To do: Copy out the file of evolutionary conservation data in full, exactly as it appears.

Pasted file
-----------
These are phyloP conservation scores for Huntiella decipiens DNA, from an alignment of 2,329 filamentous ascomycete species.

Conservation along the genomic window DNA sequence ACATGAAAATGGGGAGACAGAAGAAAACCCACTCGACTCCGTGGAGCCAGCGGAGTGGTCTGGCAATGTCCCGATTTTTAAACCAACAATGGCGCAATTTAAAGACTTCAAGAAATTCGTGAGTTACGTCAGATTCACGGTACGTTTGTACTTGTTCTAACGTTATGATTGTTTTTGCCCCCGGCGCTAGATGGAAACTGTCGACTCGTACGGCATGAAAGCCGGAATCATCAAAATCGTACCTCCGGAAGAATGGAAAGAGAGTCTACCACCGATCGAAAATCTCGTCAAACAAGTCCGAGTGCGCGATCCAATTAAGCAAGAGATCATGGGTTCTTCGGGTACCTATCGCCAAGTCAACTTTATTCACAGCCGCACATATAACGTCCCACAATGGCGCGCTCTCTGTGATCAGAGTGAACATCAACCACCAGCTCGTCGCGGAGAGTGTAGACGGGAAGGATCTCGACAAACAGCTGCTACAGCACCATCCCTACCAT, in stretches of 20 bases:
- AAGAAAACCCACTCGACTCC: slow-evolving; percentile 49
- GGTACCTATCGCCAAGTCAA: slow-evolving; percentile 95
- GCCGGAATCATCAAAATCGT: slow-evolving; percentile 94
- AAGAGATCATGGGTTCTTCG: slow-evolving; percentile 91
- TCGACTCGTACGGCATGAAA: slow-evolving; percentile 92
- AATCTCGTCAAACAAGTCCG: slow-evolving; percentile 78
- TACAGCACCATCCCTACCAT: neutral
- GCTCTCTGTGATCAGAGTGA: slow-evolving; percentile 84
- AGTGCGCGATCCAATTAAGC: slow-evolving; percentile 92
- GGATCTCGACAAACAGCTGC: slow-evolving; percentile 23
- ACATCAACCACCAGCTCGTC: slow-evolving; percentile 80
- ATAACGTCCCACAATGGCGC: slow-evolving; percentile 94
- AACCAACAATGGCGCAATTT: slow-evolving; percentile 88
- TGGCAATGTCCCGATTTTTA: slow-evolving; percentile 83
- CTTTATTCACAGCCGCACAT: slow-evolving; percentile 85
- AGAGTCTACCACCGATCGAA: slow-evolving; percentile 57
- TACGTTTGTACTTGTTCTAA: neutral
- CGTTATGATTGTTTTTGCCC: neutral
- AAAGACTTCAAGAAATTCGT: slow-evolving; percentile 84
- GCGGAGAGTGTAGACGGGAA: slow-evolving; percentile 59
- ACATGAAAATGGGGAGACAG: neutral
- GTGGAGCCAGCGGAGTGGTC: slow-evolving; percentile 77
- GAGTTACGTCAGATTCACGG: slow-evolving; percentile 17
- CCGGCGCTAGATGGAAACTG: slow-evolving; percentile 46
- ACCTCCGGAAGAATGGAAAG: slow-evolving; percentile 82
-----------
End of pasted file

These are phyloP conservation scores for Huntiella decipiens DNA, from an alignment of 2,329 filamentous ascomycete species.

Conservation along the genomic window DNA sequence ACATGAAAATGGGGAGACAGAAGAAAACCCACTCGACTCCGTGGAGCCAGCGGAGTGGTCTGGCAATGTCCCGATTTTTAAACCAACAATGGCGCAATTTAAAGACTTCAAGAAATTCGTGAGTTACGTCAGATTCACGGTACGTTTGTACTTGTTCTAACGTTATGATTGTTTTTGCCCCCGGCGCTAGATGGAAACTGTCGACTCGTACGGCATGAAAGCCGGAATCATCAAAATCGTACCTCCGGAAGAATGGAAAGAGAGTCTACCACCGATCGAAAATCTCGTCAAACAAGTCCGAGTGCGCGATCCAATTAAGCAAGAGATCATGGGTTCTTCGGGTACCTATCGCCAAGTCAACTTTATTCACAGCCGCACATATAACGTCCCACAATGGCGCGCTCTCTGTGATCAGAGTGAACATCAACCACCAGCTCGTCGCGGAGAGTGTAGACGGGAAGGATCTCGACAAACAGCTGCTACAGCACCATCCCTACCAT, in stretches of 20 bases:
- AAGAAAACCCACTCGACTCC: slow-evolving; percentile 49
- GGTACCTATCGCCAAGTCAA: slow-evolving; percentile 95
- GCCGGAATCATCAAAATCGT: slow-evolving; percentile 94
- AAGAGATCATGGGTTCTTCG: slow-evolving; percentile 91
- TCGACTCGTACGGCATGAAA: slow-evolving; percentile 92
- AATCTCGTCAAACAAGTCCG: slow-evolving; percentile 78
- TACAGCACCATCCCTACCAT: neutral
- GCTCTCTGTGATCAGAGTGA: slow-evolving; percentile 84
- AGTGCGCGATCCAATTAAGC: slow-evolving; percentile 92
- GGATCTCGACAAACAGCTGC: slow-evolving; percentile 23
- ACATCAACCACCAGCTCGTC: slow-evolving; percentile 80
- ATAACGTCCCACAATGGCGC: slow-evolving; percentile 94
- AACCAACAATGGCGCAATTT: slow-evolving; percentile 88
- TGGCAATGTCCCGATTTTTA: slow-evolving; percentile 83
- CTTTATTCACAGCCGCACAT: slow-evolving; percentile 85
- AGAGTCTACCACCGATCGAA: slow-evolving; percentile 57
- TACGTTTGTACTTGTTCTAA: neutral
- CGTTATGATTGTTTTTGCCC: neutral
- AAAGACTTCAAGAAATTCGT: slow-evolving; percentile 84
- GCGGAGAGTGTAGACGGGAA: slow-evolving; percentile 59
- ACATGAAAATGGGGAGACAG: neutral
- GTGGAGCCAGCGGAGTGGTC: slow-evolving; percentile 77
- GAGTTACGTCAGATTCACGG: slow-evolving; percentile 17
- CCGGCGCTAGATGGAAACTG: slow-evolving; percentile 46
- ACCTCCGGAAGAATGGAAAG: slow-evolving; percentile 82